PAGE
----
Compared to the 1970s, people eat 650 kilos more per day. That's equivalent to a burger with sweet potatoes and lemonade. The fact that such nutrition contributes to the rounding up of the waist is not new. More frightening is its impact on the human brain.
Professor of National University Nicolas Cherbuin, principal author of the study published by Frontiers in Neuroendocrinology, said there was a direct link between brain-worsening and unhealthy lifestyle. Even more worrying is the fact that this damage begins much earlier than people think.
"We found solid evidence that unhealthy diets and lack of exercise over a long period of time exposed humans to a significant risk of developing type 2 diabetes and a significant reduction in brain function such as dementia and brain reduction," said Professor Cherbuin. "People with poor nutrition and little or no exercise literally eat their brain," he added.
Cherbuin also found that reducing brain health may occur much earlier in life than originally thought, mainly because of society that supports unhealthy lifestyle choices.
"The damage done is essentially irreversible as soon as you reach the middle ages, so we encourage everyone to eat healthy and to form as early as possible – ideally in childhood, but surely in early adulthood," he said. "Many people who suffer from dementia and other signs of cognitive dysfunction, including brain damage, increased this risk during life by eating too bad food and not having enough exercise."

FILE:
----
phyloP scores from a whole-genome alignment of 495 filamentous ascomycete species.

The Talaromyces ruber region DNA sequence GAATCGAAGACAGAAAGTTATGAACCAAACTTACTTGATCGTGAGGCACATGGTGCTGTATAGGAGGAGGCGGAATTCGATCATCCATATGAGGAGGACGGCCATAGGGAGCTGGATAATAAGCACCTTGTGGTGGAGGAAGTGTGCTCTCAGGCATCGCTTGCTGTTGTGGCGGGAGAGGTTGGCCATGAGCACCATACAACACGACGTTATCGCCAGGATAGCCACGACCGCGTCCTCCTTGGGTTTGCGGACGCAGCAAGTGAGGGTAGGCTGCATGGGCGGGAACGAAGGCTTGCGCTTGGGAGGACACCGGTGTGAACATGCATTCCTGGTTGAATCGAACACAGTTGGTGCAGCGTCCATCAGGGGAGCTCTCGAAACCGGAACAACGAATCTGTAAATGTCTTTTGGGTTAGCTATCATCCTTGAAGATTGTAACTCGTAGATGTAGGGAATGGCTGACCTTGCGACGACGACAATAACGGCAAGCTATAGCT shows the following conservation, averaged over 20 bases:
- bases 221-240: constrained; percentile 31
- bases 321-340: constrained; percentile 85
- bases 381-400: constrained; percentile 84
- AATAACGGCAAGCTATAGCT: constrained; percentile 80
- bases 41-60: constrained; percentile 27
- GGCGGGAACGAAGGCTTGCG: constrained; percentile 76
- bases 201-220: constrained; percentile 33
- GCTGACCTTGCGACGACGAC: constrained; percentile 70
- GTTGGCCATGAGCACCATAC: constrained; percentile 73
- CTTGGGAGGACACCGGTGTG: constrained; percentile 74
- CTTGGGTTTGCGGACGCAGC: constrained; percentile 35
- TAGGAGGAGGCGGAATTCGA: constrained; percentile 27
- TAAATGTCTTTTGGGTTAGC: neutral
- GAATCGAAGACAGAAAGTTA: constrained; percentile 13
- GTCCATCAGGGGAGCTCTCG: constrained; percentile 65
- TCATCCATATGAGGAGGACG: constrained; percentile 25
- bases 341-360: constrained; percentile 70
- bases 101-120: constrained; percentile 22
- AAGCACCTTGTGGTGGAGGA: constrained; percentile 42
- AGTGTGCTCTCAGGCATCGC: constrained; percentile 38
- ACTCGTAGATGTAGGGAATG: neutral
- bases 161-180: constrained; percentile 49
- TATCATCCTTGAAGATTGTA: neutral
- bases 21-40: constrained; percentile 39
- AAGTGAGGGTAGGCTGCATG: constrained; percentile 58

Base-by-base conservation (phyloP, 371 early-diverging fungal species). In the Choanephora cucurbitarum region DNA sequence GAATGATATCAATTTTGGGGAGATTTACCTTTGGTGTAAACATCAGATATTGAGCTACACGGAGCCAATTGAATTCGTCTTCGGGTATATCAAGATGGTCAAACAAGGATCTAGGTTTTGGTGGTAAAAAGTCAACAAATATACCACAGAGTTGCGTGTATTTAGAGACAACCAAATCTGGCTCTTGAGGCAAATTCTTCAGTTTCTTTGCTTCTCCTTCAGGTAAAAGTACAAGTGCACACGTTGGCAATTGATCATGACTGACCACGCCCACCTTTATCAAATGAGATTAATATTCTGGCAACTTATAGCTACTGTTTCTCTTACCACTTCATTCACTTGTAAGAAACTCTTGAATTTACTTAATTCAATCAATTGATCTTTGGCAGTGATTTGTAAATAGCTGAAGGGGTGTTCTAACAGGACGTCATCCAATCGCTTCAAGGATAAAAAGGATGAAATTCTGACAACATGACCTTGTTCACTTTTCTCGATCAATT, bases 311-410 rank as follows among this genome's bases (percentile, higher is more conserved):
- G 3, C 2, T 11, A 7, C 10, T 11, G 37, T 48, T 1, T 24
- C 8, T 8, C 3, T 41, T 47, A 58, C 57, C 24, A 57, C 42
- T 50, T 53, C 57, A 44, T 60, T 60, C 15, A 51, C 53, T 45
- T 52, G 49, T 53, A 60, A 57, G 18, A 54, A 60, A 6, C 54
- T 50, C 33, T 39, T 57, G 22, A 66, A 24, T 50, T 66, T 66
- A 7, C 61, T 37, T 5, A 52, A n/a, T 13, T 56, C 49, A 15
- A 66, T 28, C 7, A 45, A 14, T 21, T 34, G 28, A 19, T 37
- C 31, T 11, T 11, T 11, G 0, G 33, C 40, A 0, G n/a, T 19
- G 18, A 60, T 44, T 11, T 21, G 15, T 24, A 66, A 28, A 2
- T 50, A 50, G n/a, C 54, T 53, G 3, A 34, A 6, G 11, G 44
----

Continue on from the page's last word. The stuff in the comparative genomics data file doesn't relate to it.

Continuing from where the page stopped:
According to him, people are usually advised to reduce the risk of brain problems, such as dementia, when they were already sixty years old – and in that case it was often too late. The key is nutrition in childhood and early adulthood.
"One of the best options people have to avoid is that they can avoid the problem of moving brain, is to start with the right nutrition from the beginning and practice early on," added Cherbuin.
The study states that around 30 percent of the adult population in the world is obese or obese and more than ten percent of all adults will suffer from Type 2 diabetes until 2030.
"The relationship between type 2 diabetes and rapid brain injury is well established," Cherbuin said. "But our work has shown that neurodegeneration, loss and functioning of neurons begins much earlier, and we have discovered a clear link between this brain worsening and the choice of an unhealthy lifestyle."
One of the problems he says is that people consume too many bad foods, such as fast food, low nutrition and too much calories. "As a company we should stop asking," Do you want fodder? "If we do not, then we must be ready to continue to increase the number of obese and obese people suffering from serious illnesses," he added.